But she did tell him, and once she started talked it was like a damn of memories that she couldn't plug back up. She admitted that the night she and Christine spent under the bridge wasn't at all like camping. It was however like the night she spent under a railway underpass when she was sixteen and had been thrown out of her third foster home for not folding the laundry properly. She told him about the nights they spent in the car at less than reputable bus stations, and how she frequently woke up gasping for air like she was back in that car trunk again. She clarified that her father was not truly with them most of the time, only showing up when it was time to move and then disappearing after they were fairly settled. As a result she often went days without uttering a word to anyone, just like high school. She loved Christine but her limited verbal skills and inability to converse grew frustrating and isolating. She described how the smell of the diner's deep fryer did not remind her of this place, or stealing Booth's fries, but of the dish-washing job she took senior year because her fourth foster family gambled away the money the state gave them to care for her. She even admitted how she was reduced to eating the leftover scraps off customers' plates, just like back then. And the dirty motel rooms weren't any better than the first few apartments she had on her foster-kid scholarship in college. She tells him how she worried every day about what would happen if she or Christine were ill or injured. How there is nothing she wanted less than to still be out there, despite Booth's accusations.
Finally, she stopped speaking and relaxed back into her chair, a clear weight lifted even if she didn't know what this had to do with Booth.
Sweets took a deep breath before beginning. "So you tried to shut down, now. Just like back then, to make it easier to do things you never want to admit to having to do. But it was more difficult this time. Every time you looked at Christine you couldn't block out Booth. Couldn't shut him or her out."
"Yes. Of course I love them, and thought about Booth all the time Sweets, how could that be a problem?"
"It's not really. But if Booth wasn't here waiting, it would have been easier for you to make it through the last 3 months without knowing what you were missing. To block out your life here the way you blocked out your family, the memories of your parents, Russ, back then to make the status quo more tolerable."
"Even if that is true, what does this have to do with my inability to comprehend Booth's emotions now?"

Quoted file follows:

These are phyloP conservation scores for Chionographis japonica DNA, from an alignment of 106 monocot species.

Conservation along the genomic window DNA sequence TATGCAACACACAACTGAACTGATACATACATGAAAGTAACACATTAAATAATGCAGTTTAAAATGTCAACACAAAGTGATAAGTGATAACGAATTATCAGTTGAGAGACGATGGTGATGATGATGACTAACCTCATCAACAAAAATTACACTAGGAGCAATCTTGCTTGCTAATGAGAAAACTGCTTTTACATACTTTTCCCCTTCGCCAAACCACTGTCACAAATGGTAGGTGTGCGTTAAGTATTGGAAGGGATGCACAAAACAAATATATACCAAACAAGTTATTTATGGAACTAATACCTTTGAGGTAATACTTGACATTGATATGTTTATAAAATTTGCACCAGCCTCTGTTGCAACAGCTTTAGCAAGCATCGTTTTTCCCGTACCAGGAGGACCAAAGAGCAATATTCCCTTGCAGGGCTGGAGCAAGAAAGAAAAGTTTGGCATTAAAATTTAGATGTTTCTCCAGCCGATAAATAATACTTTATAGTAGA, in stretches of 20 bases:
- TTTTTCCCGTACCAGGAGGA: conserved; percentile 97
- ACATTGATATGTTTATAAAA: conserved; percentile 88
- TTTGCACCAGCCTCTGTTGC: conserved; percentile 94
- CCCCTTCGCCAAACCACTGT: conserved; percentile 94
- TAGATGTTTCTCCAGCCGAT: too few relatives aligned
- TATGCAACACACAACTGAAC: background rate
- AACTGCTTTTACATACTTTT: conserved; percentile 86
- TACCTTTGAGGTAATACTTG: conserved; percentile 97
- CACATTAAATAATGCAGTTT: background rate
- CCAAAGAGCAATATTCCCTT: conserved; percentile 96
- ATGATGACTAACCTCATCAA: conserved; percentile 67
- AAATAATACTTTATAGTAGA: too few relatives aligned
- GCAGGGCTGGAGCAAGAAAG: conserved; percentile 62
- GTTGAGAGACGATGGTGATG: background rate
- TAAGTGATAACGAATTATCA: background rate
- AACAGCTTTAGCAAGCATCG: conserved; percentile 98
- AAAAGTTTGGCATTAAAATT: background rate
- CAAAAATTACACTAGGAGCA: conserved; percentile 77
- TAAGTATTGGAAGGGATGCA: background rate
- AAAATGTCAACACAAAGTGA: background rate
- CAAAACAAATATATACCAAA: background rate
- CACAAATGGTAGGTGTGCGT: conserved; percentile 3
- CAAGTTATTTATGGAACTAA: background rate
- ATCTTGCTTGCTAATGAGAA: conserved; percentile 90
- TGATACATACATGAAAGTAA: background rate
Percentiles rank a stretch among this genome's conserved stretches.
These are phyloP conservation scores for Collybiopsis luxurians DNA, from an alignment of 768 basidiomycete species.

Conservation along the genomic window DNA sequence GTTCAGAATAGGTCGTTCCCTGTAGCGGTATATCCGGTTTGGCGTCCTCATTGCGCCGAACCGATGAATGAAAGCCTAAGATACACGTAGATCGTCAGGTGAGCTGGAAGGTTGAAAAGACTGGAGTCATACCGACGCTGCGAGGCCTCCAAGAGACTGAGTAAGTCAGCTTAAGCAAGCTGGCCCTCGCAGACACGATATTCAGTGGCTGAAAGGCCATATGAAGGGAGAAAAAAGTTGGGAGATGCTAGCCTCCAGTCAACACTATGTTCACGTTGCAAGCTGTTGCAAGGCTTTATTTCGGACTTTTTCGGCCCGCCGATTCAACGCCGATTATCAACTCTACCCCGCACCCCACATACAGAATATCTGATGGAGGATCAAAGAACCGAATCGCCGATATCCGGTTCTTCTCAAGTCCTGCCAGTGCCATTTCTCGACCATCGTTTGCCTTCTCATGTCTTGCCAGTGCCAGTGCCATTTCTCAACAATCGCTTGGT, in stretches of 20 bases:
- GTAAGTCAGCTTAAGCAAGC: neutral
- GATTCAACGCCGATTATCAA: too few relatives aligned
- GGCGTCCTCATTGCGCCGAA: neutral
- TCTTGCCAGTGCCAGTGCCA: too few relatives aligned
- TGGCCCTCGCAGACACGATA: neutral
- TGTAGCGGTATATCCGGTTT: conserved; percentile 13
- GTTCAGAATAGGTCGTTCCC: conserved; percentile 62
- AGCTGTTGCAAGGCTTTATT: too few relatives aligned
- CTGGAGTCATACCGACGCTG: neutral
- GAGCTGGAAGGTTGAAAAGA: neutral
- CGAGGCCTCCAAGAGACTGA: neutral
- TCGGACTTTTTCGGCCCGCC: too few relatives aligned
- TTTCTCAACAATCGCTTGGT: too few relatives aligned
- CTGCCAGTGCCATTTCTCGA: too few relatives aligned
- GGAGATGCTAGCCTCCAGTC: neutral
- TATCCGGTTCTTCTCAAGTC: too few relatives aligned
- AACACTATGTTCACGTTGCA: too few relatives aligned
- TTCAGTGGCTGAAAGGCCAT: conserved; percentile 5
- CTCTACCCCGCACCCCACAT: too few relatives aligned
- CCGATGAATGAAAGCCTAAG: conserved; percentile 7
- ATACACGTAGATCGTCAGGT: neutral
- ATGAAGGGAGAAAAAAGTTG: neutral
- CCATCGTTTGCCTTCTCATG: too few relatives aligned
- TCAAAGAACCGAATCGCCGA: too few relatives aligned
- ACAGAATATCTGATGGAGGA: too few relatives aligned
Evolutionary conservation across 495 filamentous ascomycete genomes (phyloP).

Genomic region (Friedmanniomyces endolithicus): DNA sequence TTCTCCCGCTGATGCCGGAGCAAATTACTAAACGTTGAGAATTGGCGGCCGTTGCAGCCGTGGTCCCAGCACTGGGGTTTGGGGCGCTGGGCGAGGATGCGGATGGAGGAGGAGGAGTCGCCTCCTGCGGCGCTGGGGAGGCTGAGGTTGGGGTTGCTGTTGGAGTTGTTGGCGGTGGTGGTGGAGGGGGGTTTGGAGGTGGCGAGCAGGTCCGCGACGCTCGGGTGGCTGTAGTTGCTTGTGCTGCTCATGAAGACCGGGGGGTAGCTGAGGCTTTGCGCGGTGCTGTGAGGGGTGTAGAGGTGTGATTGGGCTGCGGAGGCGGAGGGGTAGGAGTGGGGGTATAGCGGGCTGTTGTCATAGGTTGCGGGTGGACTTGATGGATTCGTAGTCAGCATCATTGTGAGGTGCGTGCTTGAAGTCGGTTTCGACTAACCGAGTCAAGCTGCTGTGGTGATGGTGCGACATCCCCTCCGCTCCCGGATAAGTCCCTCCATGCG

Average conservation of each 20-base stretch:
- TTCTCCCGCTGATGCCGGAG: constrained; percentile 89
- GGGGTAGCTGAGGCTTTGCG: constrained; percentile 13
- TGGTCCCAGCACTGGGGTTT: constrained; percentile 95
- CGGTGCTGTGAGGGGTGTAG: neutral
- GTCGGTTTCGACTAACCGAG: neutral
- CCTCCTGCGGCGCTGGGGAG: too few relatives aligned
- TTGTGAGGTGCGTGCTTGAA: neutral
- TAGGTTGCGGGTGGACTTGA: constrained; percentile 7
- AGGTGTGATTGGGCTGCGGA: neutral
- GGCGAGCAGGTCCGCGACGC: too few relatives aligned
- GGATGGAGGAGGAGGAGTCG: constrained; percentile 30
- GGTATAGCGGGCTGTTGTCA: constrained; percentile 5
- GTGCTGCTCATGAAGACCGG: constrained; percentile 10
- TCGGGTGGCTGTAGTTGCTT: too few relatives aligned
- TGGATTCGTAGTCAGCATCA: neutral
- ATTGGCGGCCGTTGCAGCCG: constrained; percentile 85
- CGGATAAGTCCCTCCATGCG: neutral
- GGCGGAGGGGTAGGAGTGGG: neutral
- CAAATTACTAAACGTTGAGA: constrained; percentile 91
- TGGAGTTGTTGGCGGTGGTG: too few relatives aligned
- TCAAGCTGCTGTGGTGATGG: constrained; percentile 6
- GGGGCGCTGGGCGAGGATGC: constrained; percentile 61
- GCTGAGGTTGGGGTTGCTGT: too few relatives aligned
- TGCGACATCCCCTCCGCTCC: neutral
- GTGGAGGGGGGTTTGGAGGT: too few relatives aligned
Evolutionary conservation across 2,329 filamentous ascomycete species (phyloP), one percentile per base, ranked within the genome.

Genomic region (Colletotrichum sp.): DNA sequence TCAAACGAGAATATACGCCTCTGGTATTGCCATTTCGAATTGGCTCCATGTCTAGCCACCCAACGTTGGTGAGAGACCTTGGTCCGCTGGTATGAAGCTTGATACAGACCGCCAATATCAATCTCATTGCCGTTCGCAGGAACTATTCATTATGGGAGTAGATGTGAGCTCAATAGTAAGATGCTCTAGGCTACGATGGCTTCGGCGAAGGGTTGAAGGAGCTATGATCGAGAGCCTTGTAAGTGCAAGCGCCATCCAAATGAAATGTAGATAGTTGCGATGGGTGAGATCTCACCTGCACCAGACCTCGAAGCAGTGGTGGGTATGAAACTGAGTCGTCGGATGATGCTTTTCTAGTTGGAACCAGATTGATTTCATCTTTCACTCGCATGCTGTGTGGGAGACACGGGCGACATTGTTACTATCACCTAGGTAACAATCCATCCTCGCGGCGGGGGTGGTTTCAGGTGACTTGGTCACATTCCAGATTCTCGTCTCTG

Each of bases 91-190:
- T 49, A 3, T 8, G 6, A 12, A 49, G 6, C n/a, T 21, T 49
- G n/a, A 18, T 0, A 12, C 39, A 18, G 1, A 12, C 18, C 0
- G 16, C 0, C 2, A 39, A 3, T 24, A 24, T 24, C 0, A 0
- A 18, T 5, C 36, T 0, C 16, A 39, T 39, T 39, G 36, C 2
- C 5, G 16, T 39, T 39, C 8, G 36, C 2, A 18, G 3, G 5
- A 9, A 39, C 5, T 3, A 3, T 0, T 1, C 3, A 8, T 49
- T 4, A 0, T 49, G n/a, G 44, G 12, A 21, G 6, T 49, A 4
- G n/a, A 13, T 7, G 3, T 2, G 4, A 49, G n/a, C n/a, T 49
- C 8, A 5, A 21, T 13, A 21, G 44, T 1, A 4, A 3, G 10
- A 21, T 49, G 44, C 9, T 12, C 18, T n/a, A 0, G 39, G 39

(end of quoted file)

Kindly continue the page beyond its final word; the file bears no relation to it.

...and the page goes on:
"You're still trying to pushing him away. These last few years, you understood Booth because you wanted to. But right now, you're still afraid that this isn't really over, especially with Pelant still out there, and subconsciously you are keeping him at a distance just in case and you resent that he made it more difficult for you to pretend these last few month. You are reacting the same way you did with your father those first few years he was back in your life. You've fallen into one old pattern, Dr. B., and as result you've also fallen back into another: not being able to, to willing to communicate with those around you.
She was angry at first, because he clearly had touched on something. But she remained silent as she took his assessment in and admitted that while his theory had some flaws, his premise seemed sound enough.
"How do I fix it? How do I fix me?"
"You're not broken, Brennan. You're just fighting yourself. Remember the journey you took to get to that good place with Booth, and the rest of your friends and family."
"I don't have 8 years to start all over again Sweets. We have a child!"
"It is just like riding a bike. You never really forget, but you have to get back on the bike in order to remember that. Talk to Booth, really talk to him. Make him explain what he's feeling to you, and you offer up something in exchange. Just like at the beginning of your partnership. You were never hesitant to ask him questions back then about what he was thinking or feeling."
"It's not fair to put all of that on him, this is supposed to be a partnership. He's angry too and he has every right to be."
"Tell him that, too! He loves you, and frankly he needs to hear that you still need him, even if it is just to talk to you right now instead of picking up your relationship like nothing happened this summer. Ease in to the bigger stuff, the specifics of your time away. And let him be angry, but get started Dr. B. The longer you wait, the longer it will take you to remember how to be together. Emotional relationships are not an innate skill for you, but that's okay."
She was clearly not convinced that she was not broken. But at least he had provided some hope, some plan of action for her to try and fix things.
Sweets reached for the check, clearly indicating that he had said his piece for the night. He knew she needed time to work through what they had discussed and only hoped that he hadn't offended her. "Go home, Dr. B. Go kiss Christine goodnight and just talk to him, let him talk. It will get easier, just like before, I promise."
"I couldn't ride a bicycle until I was 11 years old, Sweets." She still feared he was overestimating her abilities to change this. But, at least she understood his metaphor.
"But you can still ride one now. Even if we have to put the training wheels back on for a little while."
As he held the door open for her, she paused to look him in the eyes. She saw confidence.
She nodded slowly in tepid agreement before stepping out of the diner and finally, finally going home.